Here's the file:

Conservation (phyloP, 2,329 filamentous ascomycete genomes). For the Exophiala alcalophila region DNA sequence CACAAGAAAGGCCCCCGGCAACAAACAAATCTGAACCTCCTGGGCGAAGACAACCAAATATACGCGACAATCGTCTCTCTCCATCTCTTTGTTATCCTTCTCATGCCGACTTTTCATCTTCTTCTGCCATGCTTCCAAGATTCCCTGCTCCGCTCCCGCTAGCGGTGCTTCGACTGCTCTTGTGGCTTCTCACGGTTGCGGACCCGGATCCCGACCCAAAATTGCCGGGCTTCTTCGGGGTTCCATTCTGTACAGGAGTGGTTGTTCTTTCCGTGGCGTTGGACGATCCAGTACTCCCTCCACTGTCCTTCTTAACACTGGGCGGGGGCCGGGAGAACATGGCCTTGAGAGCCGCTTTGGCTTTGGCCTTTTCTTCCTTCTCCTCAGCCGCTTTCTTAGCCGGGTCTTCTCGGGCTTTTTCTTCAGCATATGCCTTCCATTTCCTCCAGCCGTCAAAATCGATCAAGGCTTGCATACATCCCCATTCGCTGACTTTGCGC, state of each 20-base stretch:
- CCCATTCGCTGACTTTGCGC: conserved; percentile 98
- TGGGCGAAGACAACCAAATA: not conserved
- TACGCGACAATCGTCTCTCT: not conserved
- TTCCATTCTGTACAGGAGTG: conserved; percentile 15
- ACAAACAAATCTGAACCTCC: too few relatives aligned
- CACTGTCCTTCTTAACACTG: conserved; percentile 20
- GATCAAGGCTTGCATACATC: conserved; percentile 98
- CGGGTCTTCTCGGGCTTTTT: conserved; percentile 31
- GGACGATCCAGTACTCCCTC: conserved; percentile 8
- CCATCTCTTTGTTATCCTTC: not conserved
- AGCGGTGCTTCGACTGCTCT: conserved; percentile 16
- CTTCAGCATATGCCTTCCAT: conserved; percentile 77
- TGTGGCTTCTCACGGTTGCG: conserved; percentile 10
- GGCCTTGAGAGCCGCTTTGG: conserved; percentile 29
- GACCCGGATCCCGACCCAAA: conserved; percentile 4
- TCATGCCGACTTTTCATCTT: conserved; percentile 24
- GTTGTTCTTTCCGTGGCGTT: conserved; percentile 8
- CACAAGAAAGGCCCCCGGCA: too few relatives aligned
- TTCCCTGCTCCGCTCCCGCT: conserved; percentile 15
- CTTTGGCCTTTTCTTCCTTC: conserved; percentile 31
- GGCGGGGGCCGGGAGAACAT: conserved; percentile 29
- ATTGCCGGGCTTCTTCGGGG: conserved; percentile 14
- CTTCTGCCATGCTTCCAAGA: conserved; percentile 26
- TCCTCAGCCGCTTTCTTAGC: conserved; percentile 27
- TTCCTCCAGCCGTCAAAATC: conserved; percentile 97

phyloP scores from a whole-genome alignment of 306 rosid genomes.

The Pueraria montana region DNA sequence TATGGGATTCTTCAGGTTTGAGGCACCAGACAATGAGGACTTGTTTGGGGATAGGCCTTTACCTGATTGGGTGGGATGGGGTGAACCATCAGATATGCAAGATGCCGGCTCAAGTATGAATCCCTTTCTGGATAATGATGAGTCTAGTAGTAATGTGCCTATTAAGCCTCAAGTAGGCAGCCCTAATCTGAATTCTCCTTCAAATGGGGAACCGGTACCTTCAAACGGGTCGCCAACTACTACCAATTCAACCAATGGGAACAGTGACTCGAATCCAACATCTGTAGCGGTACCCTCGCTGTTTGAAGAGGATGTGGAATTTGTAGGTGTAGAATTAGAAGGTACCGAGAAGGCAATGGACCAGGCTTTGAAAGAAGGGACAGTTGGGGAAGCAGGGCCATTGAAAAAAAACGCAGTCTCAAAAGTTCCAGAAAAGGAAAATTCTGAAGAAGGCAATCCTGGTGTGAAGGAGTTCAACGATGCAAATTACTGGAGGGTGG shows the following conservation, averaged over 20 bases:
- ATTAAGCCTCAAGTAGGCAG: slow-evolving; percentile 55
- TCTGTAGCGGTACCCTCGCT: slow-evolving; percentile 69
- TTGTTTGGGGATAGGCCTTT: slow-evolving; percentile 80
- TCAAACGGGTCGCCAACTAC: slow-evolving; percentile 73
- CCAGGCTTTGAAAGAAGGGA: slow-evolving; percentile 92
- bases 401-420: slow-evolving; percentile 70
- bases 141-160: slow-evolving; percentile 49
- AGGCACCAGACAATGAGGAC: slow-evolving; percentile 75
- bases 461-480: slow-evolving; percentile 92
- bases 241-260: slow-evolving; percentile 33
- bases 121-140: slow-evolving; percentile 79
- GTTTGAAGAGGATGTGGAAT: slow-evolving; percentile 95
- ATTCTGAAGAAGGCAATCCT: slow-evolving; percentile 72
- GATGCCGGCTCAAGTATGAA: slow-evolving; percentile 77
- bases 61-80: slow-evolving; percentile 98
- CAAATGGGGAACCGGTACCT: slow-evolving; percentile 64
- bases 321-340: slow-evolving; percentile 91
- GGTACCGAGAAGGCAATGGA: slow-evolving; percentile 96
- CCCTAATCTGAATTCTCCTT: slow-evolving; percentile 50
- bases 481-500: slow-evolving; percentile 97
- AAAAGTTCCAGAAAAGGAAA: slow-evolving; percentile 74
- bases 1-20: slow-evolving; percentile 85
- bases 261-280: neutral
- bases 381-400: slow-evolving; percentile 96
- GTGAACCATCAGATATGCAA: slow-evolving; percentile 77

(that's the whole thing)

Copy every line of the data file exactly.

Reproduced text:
Conservation (phyloP, 2,329 filamentous ascomycete genomes). For the Exophiala alcalophila region DNA sequence CACAAGAAAGGCCCCCGGCAACAAACAAATCTGAACCTCCTGGGCGAAGACAACCAAATATACGCGACAATCGTCTCTCTCCATCTCTTTGTTATCCTTCTCATGCCGACTTTTCATCTTCTTCTGCCATGCTTCCAAGATTCCCTGCTCCGCTCCCGCTAGCGGTGCTTCGACTGCTCTTGTGGCTTCTCACGGTTGCGGACCCGGATCCCGACCCAAAATTGCCGGGCTTCTTCGGGGTTCCATTCTGTACAGGAGTGGTTGTTCTTTCCGTGGCGTTGGACGATCCAGTACTCCCTCCACTGTCCTTCTTAACACTGGGCGGGGGCCGGGAGAACATGGCCTTGAGAGCCGCTTTGGCTTTGGCCTTTTCTTCCTTCTCCTCAGCCGCTTTCTTAGCCGGGTCTTCTCGGGCTTTTTCTTCAGCATATGCCTTCCATTTCCTCCAGCCGTCAAAATCGATCAAGGCTTGCATACATCCCCATTCGCTGACTTTGCGC, state of each 20-base stretch:
- CCCATTCGCTGACTTTGCGC: conserved; percentile 98
- TGGGCGAAGACAACCAAATA: not conserved
- TACGCGACAATCGTCTCTCT: not conserved
- TTCCATTCTGTACAGGAGTG: conserved; percentile 15
- ACAAACAAATCTGAACCTCC: too few relatives aligned
- CACTGTCCTTCTTAACACTG: conserved; percentile 20
- GATCAAGGCTTGCATACATC: conserved; percentile 98
- CGGGTCTTCTCGGGCTTTTT: conserved; percentile 31
- GGACGATCCAGTACTCCCTC: conserved; percentile 8
- CCATCTCTTTGTTATCCTTC: not conserved
- AGCGGTGCTTCGACTGCTCT: conserved; percentile 16
- CTTCAGCATATGCCTTCCAT: conserved; percentile 77
- TGTGGCTTCTCACGGTTGCG: conserved; percentile 10
- GGCCTTGAGAGCCGCTTTGG: conserved; percentile 29
- GACCCGGATCCCGACCCAAA: conserved; percentile 4
- TCATGCCGACTTTTCATCTT: conserved; percentile 24
- GTTGTTCTTTCCGTGGCGTT: conserved; percentile 8
- CACAAGAAAGGCCCCCGGCA: too few relatives aligned
- TTCCCTGCTCCGCTCCCGCT: conserved; percentile 15
- CTTTGGCCTTTTCTTCCTTC: conserved; percentile 31
- GGCGGGGGCCGGGAGAACAT: conserved; percentile 29
- ATTGCCGGGCTTCTTCGGGG: conserved; percentile 14
- CTTCTGCCATGCTTCCAAGA: conserved; percentile 26
- TCCTCAGCCGCTTTCTTAGC: conserved; percentile 27
- TTCCTCCAGCCGTCAAAATC: conserved; percentile 97

phyloP scores from a whole-genome alignment of 306 rosid genomes.

The Pueraria montana region DNA sequence TATGGGATTCTTCAGGTTTGAGGCACCAGACAATGAGGACTTGTTTGGGGATAGGCCTTTACCTGATTGGGTGGGATGGGGTGAACCATCAGATATGCAAGATGCCGGCTCAAGTATGAATCCCTTTCTGGATAATGATGAGTCTAGTAGTAATGTGCCTATTAAGCCTCAAGTAGGCAGCCCTAATCTGAATTCTCCTTCAAATGGGGAACCGGTACCTTCAAACGGGTCGCCAACTACTACCAATTCAACCAATGGGAACAGTGACTCGAATCCAACATCTGTAGCGGTACCCTCGCTGTTTGAAGAGGATGTGGAATTTGTAGGTGTAGAATTAGAAGGTACCGAGAAGGCAATGGACCAGGCTTTGAAAGAAGGGACAGTTGGGGAAGCAGGGCCATTGAAAAAAAACGCAGTCTCAAAAGTTCCAGAAAAGGAAAATTCTGAAGAAGGCAATCCTGGTGTGAAGGAGTTCAACGATGCAAATTACTGGAGGGTGG shows the following conservation, averaged over 20 bases:
- ATTAAGCCTCAAGTAGGCAG: slow-evolving; percentile 55
- TCTGTAGCGGTACCCTCGCT: slow-evolving; percentile 69
- TTGTTTGGGGATAGGCCTTT: slow-evolving; percentile 80
- TCAAACGGGTCGCCAACTAC: slow-evolving; percentile 73
- CCAGGCTTTGAAAGAAGGGA: slow-evolving; percentile 92
- bases 401-420: slow-evolving; percentile 70
- bases 141-160: slow-evolving; percentile 49
- AGGCACCAGACAATGAGGAC: slow-evolving; percentile 75
- bases 461-480: slow-evolving; percentile 92
- bases 241-260: slow-evolving; percentile 33
- bases 121-140: slow-evolving; percentile 79
- GTTTGAAGAGGATGTGGAAT: slow-evolving; percentile 95
- ATTCTGAAGAAGGCAATCCT: slow-evolving; percentile 72
- GATGCCGGCTCAAGTATGAA: slow-evolving; percentile 77
- bases 61-80: slow-evolving; percentile 98
- CAAATGGGGAACCGGTACCT: slow-evolving; percentile 64
- bases 321-340: slow-evolving; percentile 91
- GGTACCGAGAAGGCAATGGA: slow-evolving; percentile 96
- CCCTAATCTGAATTCTCCTT: slow-evolving; percentile 50
- bases 481-500: slow-evolving; percentile 97
- AAAAGTTCCAGAAAAGGAAA: slow-evolving; percentile 74
- bases 1-20: slow-evolving; percentile 85
- bases 261-280: neutral
- bases 381-400: slow-evolving; percentile 96
- GTGAACCATCAGATATGCAA: slow-evolving; percentile 77